The application of larger data sets, faster computational power, and more advanced analytic techniques is spurring progress on a range of lean-management priorities. Sophisticated modeling can help to identify waste, for example, thus empowering workers and opening up new frontiers where lean problem solving can support continuous improvement. Powerful data-driven analytics also can help to solve previously unsolvable (and even unknown) problems that undermine efficiency in complex manufacturing environments: hidden bottlenecks, operational rigidities, and areas of excessive variability. Similarly, the power of data to support improvement efforts in related areas, such as quality and production planning, is growing as companies get better at storing, sharing, integrating, and understanding their data more quickly and easily.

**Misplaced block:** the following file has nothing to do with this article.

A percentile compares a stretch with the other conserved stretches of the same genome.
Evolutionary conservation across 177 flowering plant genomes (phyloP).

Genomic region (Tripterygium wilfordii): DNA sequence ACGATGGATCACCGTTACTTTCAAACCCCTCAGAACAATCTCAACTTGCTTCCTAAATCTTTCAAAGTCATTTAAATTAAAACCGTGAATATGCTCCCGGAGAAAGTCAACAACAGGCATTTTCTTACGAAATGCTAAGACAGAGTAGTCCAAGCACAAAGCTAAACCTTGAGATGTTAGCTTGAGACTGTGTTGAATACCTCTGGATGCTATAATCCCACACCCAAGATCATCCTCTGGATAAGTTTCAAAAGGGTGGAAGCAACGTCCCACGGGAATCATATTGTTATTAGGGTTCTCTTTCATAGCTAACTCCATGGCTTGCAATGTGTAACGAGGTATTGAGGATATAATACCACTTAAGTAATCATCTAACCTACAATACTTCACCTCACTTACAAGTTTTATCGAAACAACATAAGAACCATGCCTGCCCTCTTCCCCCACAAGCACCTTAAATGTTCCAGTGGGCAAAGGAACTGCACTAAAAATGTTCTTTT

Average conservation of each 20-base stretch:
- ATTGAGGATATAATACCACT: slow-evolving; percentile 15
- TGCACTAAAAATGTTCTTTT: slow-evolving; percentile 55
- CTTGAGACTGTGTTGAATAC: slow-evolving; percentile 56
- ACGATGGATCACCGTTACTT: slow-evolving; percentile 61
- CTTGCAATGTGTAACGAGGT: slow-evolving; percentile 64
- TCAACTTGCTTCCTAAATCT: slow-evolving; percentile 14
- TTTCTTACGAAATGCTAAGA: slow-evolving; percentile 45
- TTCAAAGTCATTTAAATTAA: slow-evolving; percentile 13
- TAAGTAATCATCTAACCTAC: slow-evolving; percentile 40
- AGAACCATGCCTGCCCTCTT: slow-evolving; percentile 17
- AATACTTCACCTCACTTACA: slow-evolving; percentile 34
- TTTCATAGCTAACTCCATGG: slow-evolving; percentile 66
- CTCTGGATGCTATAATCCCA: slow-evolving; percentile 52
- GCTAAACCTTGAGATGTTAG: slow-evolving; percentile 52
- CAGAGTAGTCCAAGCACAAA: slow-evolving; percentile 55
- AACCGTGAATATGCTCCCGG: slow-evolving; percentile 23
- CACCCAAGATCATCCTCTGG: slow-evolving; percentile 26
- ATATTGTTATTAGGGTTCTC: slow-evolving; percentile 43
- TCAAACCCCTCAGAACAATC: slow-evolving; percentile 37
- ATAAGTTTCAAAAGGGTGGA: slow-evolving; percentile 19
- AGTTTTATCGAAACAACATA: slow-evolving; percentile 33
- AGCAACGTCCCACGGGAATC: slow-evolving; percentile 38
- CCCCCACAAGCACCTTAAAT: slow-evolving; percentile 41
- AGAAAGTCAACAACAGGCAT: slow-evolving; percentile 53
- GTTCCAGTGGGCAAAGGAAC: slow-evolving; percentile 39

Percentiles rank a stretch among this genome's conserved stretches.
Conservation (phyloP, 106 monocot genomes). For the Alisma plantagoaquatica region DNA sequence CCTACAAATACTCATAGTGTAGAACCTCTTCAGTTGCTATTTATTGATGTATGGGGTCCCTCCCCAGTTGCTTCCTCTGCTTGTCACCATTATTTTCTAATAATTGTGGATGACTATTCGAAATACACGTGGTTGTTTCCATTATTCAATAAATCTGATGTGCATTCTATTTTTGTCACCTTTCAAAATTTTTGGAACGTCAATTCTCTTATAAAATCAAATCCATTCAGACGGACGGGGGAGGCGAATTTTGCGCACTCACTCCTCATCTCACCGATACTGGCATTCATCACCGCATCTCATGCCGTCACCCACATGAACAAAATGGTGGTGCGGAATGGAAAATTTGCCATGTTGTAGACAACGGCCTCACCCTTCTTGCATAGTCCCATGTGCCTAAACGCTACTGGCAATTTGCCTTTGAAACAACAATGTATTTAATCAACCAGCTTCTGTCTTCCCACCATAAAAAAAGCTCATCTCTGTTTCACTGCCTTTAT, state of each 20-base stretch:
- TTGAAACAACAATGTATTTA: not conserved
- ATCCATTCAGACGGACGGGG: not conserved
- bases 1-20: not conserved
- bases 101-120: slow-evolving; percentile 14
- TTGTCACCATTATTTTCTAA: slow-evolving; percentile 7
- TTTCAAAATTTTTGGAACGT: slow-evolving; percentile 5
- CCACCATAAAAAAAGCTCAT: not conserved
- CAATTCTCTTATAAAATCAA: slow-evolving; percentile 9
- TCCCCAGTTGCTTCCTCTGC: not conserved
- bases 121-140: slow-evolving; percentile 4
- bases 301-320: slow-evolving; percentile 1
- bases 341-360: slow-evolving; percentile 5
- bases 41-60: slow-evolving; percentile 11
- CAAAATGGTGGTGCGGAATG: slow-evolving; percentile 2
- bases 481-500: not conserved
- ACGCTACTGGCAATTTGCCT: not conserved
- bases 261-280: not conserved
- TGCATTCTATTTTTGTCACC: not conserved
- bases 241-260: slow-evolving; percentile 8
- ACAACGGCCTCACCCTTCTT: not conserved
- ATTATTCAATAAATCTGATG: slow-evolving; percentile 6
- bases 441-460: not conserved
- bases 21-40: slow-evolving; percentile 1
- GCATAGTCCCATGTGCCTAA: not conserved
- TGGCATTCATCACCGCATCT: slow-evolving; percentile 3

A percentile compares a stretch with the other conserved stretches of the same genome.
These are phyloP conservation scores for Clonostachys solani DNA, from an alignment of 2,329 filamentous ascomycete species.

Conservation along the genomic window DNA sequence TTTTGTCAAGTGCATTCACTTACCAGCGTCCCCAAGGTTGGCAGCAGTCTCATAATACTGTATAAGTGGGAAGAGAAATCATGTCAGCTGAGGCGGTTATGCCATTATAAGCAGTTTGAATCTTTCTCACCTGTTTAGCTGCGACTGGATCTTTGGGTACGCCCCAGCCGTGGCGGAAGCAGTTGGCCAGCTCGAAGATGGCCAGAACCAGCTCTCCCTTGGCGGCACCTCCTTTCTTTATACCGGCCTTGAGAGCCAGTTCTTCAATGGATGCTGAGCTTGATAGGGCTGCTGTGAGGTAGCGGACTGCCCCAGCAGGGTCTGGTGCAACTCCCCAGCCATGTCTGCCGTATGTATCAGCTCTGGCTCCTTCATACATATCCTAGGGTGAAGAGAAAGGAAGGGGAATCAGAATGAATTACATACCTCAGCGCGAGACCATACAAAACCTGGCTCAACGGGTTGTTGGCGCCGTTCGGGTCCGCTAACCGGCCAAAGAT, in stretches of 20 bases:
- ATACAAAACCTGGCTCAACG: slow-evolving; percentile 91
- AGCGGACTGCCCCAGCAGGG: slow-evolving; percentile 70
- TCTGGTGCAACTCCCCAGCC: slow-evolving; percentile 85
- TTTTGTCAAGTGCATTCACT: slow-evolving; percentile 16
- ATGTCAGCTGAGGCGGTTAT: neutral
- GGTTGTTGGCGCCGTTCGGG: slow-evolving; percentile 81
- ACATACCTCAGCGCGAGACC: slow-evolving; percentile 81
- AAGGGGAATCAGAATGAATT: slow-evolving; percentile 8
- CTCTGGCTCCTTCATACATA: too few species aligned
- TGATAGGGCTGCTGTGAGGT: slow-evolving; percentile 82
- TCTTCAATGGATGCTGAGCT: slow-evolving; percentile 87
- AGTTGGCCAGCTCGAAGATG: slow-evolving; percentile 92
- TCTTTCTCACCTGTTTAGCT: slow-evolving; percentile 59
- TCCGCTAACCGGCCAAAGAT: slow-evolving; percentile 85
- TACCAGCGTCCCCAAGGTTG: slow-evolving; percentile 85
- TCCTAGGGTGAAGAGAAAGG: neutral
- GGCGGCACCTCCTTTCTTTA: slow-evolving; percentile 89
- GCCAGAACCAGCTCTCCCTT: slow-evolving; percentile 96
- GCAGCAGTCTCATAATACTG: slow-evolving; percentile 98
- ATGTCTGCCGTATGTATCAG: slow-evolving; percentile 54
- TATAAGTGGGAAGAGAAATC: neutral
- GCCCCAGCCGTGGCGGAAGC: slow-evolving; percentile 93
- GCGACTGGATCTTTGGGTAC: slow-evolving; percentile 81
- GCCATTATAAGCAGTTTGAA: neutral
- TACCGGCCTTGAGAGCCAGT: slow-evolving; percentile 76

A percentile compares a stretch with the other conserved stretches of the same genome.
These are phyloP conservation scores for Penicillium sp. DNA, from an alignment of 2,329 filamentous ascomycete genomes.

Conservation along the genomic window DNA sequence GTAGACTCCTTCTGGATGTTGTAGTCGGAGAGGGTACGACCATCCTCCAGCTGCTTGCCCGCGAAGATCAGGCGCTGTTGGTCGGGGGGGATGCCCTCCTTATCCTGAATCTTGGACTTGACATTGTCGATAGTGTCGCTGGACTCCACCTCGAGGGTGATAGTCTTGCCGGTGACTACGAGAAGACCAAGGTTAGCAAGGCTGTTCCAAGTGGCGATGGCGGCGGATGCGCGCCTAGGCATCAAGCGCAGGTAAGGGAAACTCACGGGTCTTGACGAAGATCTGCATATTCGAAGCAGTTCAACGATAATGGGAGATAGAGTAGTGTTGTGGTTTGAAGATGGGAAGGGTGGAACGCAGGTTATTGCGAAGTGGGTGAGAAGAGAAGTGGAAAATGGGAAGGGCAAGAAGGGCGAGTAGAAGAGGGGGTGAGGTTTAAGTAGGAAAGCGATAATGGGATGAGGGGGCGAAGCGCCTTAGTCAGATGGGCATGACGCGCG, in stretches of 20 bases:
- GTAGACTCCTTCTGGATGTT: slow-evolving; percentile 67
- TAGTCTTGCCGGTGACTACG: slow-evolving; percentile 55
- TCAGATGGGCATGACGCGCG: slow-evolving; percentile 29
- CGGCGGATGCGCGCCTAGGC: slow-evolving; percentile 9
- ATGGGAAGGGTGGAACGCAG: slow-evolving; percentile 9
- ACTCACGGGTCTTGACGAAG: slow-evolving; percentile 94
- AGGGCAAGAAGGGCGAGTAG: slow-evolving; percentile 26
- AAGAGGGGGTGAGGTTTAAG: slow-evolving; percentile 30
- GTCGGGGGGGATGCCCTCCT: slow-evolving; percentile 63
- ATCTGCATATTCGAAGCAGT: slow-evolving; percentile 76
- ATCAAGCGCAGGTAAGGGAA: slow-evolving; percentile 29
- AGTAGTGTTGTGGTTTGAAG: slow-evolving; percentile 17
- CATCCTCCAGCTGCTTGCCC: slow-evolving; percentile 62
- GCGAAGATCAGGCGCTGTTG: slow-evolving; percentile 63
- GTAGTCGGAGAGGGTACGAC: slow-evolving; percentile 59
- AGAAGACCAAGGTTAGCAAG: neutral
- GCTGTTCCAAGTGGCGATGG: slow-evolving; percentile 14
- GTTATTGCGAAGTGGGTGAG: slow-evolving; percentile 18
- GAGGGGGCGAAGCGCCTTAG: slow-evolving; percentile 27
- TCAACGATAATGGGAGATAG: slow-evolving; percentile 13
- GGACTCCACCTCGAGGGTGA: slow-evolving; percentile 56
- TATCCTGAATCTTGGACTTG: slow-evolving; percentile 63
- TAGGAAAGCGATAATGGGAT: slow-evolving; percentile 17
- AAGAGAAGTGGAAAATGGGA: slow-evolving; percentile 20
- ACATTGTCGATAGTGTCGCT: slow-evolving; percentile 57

Pioneers in the application of advanced-analytics approaches, some borrowed from risk management and finance, are emerging in industries such as chemicals, electronics, mining and metals, and pharmaceuticals. Many are lean veterans: these companies cut their teeth during the 1990s (when sagging prices hit a range of basic-materials companies hard) and more recently doubled down in response to rising raw-materials prices. The benefits they’re enjoying—an extra two to three percentage points of margin, on top of earlier productivity gains (from conventional lean methods) that often reached 10 to 15 percent—suggest that more big data applications will be finding their way into the lean tool kits of large manufacturers. Indeed, our work suggests that, taken together, the new uses of proven analytical tools could be worth tens of billions of dollars in EBITDA (earnings before interest, taxes, depreciation, and amortization) for manufacturers in the automobile, chemical, consumer-product, and pharmaceutical industries, among others.